While the D3 has been around for a while now, it’s nice to see a more affordable (relatively speaking) full-framed DSLR from Nikon. There’s something to be said about having a 50mm lens that feels like a 50mm lens, as opposed to a 75mm lens due to the 1.5x crop from DX sensors found in the likes of the D300 and D90. The extra room on the sensor and larger photosites produce clean images even at higher ISOs. I don’t think I would hesitate for too long if I were to need to bump the D700’s ISO up to 6400 to cover a dimly lit wedding reception. Combined with the clean images that the Nikon D700 produces and, perhaps a bit of post processing, the Nikon D700 is a low-light beast.
In order to guage the ISO performance of the Nikon D700 in relation to the Canon 5D Mark II, I conducted a couple of not-so-scientific tests, which are available at the following links:
After looking over these images, I’m sure you’ll find plenty of reasons to gripe about my test methods; however, I think you’ll agree that each of these cameras is a stellar performer in terms of noise performance and overall image quality. Frankly, I’m blown away by both of them.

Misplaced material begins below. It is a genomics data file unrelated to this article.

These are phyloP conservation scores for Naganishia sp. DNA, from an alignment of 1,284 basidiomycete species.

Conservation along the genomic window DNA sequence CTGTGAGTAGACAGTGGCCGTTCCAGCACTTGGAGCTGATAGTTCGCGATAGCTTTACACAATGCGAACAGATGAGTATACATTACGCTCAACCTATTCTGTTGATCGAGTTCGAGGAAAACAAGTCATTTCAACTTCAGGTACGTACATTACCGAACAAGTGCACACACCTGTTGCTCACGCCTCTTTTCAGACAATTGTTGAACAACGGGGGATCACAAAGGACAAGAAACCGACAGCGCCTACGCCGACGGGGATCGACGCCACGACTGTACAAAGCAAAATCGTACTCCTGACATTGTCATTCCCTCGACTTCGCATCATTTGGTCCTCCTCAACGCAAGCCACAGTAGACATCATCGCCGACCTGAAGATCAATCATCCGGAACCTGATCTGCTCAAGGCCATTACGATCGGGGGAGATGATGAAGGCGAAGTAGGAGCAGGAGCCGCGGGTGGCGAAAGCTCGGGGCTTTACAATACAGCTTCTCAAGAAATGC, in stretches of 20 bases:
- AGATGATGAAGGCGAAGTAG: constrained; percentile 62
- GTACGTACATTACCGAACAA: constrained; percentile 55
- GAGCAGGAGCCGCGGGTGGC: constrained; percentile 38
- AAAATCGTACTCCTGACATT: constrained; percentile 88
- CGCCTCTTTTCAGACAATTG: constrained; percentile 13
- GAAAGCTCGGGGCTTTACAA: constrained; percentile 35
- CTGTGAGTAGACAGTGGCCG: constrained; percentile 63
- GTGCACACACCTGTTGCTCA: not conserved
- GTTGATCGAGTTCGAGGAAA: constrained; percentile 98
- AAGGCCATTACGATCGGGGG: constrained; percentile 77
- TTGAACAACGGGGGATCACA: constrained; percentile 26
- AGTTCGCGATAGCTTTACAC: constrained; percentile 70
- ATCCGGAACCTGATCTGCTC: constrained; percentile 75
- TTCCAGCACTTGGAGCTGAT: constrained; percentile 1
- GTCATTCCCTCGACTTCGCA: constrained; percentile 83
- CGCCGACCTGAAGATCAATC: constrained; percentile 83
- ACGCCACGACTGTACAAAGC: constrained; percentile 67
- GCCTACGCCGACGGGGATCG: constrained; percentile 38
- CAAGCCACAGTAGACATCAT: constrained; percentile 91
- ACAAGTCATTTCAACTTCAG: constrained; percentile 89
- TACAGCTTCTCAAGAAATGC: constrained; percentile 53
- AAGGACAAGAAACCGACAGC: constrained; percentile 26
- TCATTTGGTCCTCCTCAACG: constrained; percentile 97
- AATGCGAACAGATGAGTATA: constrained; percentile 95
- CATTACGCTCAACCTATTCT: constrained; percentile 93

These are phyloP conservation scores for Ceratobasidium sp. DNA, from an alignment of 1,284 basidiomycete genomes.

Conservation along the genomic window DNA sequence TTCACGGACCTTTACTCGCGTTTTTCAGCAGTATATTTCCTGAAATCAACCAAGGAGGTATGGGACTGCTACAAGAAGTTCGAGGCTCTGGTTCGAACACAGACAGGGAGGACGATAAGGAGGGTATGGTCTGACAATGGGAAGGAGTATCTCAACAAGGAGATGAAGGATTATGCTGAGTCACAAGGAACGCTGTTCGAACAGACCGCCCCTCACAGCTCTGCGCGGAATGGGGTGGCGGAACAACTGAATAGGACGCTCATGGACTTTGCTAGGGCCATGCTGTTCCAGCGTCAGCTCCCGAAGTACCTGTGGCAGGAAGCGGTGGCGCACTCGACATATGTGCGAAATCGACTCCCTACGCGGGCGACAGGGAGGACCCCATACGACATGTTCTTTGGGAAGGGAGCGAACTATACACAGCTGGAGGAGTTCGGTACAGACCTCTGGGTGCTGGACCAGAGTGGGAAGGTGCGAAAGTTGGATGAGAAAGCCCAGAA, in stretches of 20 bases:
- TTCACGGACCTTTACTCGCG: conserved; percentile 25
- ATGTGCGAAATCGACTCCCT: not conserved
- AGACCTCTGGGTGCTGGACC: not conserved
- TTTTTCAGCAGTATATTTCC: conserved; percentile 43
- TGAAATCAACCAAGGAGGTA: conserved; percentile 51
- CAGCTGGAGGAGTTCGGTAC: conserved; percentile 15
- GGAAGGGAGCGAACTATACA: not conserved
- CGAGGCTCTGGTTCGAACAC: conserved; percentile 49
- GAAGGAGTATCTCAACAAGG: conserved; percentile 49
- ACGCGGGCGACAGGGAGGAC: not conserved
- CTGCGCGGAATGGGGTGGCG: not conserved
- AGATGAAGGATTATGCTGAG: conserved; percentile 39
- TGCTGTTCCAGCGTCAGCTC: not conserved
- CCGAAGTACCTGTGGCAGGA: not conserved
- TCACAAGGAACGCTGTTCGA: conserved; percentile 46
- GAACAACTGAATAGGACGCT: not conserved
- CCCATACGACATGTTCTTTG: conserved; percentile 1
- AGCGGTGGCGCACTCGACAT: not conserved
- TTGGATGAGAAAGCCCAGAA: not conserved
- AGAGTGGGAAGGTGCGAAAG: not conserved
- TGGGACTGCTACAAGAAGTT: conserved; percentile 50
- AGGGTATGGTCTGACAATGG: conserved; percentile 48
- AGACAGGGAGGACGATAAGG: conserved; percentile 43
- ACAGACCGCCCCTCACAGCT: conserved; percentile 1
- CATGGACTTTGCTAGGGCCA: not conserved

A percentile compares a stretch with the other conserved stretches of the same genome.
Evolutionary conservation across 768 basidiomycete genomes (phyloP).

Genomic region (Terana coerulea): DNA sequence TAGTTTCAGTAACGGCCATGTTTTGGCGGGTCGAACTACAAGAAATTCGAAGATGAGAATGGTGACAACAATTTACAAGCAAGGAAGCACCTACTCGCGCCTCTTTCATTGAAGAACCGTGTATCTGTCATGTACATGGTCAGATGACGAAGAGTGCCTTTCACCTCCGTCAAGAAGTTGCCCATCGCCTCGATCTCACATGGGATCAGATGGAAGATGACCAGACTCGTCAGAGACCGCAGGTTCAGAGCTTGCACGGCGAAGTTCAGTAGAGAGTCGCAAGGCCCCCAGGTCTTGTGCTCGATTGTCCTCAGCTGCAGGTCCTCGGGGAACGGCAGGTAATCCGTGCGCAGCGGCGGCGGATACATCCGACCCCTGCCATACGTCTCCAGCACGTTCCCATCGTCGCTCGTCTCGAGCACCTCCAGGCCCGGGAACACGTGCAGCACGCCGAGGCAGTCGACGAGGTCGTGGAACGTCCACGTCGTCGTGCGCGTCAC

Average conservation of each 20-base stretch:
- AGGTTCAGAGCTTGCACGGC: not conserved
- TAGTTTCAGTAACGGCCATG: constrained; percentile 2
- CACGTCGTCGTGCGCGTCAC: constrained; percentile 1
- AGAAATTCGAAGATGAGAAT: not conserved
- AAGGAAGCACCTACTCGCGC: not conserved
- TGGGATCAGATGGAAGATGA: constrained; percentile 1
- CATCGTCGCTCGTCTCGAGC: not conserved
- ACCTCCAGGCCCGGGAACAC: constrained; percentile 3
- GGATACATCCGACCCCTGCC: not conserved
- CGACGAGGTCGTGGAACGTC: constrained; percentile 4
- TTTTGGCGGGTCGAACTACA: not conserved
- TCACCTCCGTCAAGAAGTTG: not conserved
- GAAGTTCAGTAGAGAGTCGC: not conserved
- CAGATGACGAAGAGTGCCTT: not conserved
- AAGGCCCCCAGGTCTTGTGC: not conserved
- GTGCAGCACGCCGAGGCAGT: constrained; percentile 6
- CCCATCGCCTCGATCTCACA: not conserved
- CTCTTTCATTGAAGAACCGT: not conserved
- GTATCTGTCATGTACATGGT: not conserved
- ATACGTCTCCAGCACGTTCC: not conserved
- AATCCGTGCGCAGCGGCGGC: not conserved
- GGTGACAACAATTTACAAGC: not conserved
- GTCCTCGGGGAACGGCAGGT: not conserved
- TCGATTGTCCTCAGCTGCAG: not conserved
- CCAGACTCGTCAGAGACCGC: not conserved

I also took the Nikon D700 and Canon 5D Mark II out for a little stroll through downtown one night. The results of the night shots are amazing. Shooting primarily at ISO 3200 to ISO 6400, I captured a number of images that would be nearly impossible to capture handheld with almost any other camera. Here’s a few of the keepers from the Nikon D700 at ISO 6400: